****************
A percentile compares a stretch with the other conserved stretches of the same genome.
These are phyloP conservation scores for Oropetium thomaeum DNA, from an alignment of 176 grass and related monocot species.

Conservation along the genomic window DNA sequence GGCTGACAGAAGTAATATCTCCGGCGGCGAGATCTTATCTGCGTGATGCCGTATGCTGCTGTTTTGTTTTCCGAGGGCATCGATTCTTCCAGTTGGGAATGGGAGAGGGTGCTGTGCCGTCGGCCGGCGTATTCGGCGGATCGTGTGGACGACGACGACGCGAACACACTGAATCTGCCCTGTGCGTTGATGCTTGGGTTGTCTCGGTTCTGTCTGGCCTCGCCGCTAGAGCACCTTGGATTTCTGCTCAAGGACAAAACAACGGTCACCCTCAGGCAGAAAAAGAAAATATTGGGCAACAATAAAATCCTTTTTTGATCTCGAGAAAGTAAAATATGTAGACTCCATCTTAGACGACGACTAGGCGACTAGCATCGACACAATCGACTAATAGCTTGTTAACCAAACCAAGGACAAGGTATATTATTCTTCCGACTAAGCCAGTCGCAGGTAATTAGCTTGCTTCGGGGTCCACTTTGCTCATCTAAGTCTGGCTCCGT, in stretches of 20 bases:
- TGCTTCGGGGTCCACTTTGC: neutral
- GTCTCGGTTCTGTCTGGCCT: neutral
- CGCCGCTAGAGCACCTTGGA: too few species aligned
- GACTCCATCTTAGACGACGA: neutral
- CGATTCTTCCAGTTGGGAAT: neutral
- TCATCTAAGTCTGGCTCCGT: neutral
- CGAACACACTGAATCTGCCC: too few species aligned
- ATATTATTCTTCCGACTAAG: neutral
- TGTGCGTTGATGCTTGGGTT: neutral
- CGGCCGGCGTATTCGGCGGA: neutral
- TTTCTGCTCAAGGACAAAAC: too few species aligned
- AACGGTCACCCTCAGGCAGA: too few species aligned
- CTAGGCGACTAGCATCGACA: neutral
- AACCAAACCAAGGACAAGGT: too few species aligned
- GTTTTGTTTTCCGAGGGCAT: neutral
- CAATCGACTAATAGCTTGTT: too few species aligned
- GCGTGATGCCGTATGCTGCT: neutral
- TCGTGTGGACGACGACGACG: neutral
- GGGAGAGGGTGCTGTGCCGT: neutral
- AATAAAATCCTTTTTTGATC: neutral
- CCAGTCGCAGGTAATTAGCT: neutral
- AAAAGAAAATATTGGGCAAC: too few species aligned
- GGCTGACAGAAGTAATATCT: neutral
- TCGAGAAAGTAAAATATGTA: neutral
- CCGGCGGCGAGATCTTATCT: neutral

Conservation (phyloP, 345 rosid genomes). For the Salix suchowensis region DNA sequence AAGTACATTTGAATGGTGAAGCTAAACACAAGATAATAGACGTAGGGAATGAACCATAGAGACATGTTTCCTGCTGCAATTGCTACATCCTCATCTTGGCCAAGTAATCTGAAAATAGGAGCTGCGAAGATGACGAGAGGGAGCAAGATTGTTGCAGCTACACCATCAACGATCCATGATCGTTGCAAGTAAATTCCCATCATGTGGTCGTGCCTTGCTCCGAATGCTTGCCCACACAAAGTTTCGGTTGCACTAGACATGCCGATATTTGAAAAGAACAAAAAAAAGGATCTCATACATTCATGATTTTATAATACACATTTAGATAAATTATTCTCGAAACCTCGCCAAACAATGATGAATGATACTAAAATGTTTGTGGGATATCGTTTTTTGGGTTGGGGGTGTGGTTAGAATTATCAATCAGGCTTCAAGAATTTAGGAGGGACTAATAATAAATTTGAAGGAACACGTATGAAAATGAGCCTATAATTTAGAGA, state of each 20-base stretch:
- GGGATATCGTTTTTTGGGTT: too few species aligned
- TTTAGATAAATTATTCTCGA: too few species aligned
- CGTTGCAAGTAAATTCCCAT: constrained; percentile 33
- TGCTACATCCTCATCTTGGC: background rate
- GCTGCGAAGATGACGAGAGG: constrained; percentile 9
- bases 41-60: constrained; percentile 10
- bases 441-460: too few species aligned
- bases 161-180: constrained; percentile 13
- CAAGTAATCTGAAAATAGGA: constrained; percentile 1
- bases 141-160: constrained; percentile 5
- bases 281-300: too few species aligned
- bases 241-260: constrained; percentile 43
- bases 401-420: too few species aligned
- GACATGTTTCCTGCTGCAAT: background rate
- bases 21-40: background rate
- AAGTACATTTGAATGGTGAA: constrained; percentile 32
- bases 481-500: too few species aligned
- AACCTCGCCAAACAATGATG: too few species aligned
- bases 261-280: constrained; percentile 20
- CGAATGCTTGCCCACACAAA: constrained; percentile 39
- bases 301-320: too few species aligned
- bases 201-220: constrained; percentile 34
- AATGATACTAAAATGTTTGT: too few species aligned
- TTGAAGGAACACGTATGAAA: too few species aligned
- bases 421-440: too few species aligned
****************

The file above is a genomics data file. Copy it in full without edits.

A percentile compares a stretch with the other conserved stretches of the same genome.
These are phyloP conservation scores for Oropetium thomaeum DNA, from an alignment of 176 grass and related monocot species.

Conservation along the genomic window DNA sequence GGCTGACAGAAGTAATATCTCCGGCGGCGAGATCTTATCTGCGTGATGCCGTATGCTGCTGTTTTGTTTTCCGAGGGCATCGATTCTTCCAGTTGGGAATGGGAGAGGGTGCTGTGCCGTCGGCCGGCGTATTCGGCGGATCGTGTGGACGACGACGACGCGAACACACTGAATCTGCCCTGTGCGTTGATGCTTGGGTTGTCTCGGTTCTGTCTGGCCTCGCCGCTAGAGCACCTTGGATTTCTGCTCAAGGACAAAACAACGGTCACCCTCAGGCAGAAAAAGAAAATATTGGGCAACAATAAAATCCTTTTTTGATCTCGAGAAAGTAAAATATGTAGACTCCATCTTAGACGACGACTAGGCGACTAGCATCGACACAATCGACTAATAGCTTGTTAACCAAACCAAGGACAAGGTATATTATTCTTCCGACTAAGCCAGTCGCAGGTAATTAGCTTGCTTCGGGGTCCACTTTGCTCATCTAAGTCTGGCTCCGT, in stretches of 20 bases:
- TGCTTCGGGGTCCACTTTGC: neutral
- GTCTCGGTTCTGTCTGGCCT: neutral
- CGCCGCTAGAGCACCTTGGA: too few species aligned
- GACTCCATCTTAGACGACGA: neutral
- CGATTCTTCCAGTTGGGAAT: neutral
- TCATCTAAGTCTGGCTCCGT: neutral
- CGAACACACTGAATCTGCCC: too few species aligned
- ATATTATTCTTCCGACTAAG: neutral
- TGTGCGTTGATGCTTGGGTT: neutral
- CGGCCGGCGTATTCGGCGGA: neutral
- TTTCTGCTCAAGGACAAAAC: too few species aligned
- AACGGTCACCCTCAGGCAGA: too few species aligned
- CTAGGCGACTAGCATCGACA: neutral
- AACCAAACCAAGGACAAGGT: too few species aligned
- GTTTTGTTTTCCGAGGGCAT: neutral
- CAATCGACTAATAGCTTGTT: too few species aligned
- GCGTGATGCCGTATGCTGCT: neutral
- TCGTGTGGACGACGACGACG: neutral
- GGGAGAGGGTGCTGTGCCGT: neutral
- AATAAAATCCTTTTTTGATC: neutral
- CCAGTCGCAGGTAATTAGCT: neutral
- AAAAGAAAATATTGGGCAAC: too few species aligned
- GGCTGACAGAAGTAATATCT: neutral
- TCGAGAAAGTAAAATATGTA: neutral
- CCGGCGGCGAGATCTTATCT: neutral

Conservation (phyloP, 345 rosid genomes). For the Salix suchowensis region DNA sequence AAGTACATTTGAATGGTGAAGCTAAACACAAGATAATAGACGTAGGGAATGAACCATAGAGACATGTTTCCTGCTGCAATTGCTACATCCTCATCTTGGCCAAGTAATCTGAAAATAGGAGCTGCGAAGATGACGAGAGGGAGCAAGATTGTTGCAGCTACACCATCAACGATCCATGATCGTTGCAAGTAAATTCCCATCATGTGGTCGTGCCTTGCTCCGAATGCTTGCCCACACAAAGTTTCGGTTGCACTAGACATGCCGATATTTGAAAAGAACAAAAAAAAGGATCTCATACATTCATGATTTTATAATACACATTTAGATAAATTATTCTCGAAACCTCGCCAAACAATGATGAATGATACTAAAATGTTTGTGGGATATCGTTTTTTGGGTTGGGGGTGTGGTTAGAATTATCAATCAGGCTTCAAGAATTTAGGAGGGACTAATAATAAATTTGAAGGAACACGTATGAAAATGAGCCTATAATTTAGAGA, state of each 20-base stretch:
- GGGATATCGTTTTTTGGGTT: too few species aligned
- TTTAGATAAATTATTCTCGA: too few species aligned
- CGTTGCAAGTAAATTCCCAT: constrained; percentile 33
- TGCTACATCCTCATCTTGGC: background rate
- GCTGCGAAGATGACGAGAGG: constrained; percentile 9
- bases 41-60: constrained; percentile 10
- bases 441-460: too few species aligned
- bases 161-180: constrained; percentile 13
- CAAGTAATCTGAAAATAGGA: constrained; percentile 1
- bases 141-160: constrained; percentile 5
- bases 281-300: too few species aligned
- bases 241-260: constrained; percentile 43
- bases 401-420: too few species aligned
- GACATGTTTCCTGCTGCAAT: background rate
- bases 21-40: background rate
- AAGTACATTTGAATGGTGAA: constrained; percentile 32
- bases 481-500: too few species aligned
- AACCTCGCCAAACAATGATG: too few species aligned
- bases 261-280: constrained; percentile 20
- CGAATGCTTGCCCACACAAA: constrained; percentile 39
- bases 301-320: too few species aligned
- bases 201-220: constrained; percentile 34
- AATGATACTAAAATGTTTGT: too few species aligned
- TTGAAGGAACACGTATGAAA: too few species aligned
- bases 421-440: too few species aligned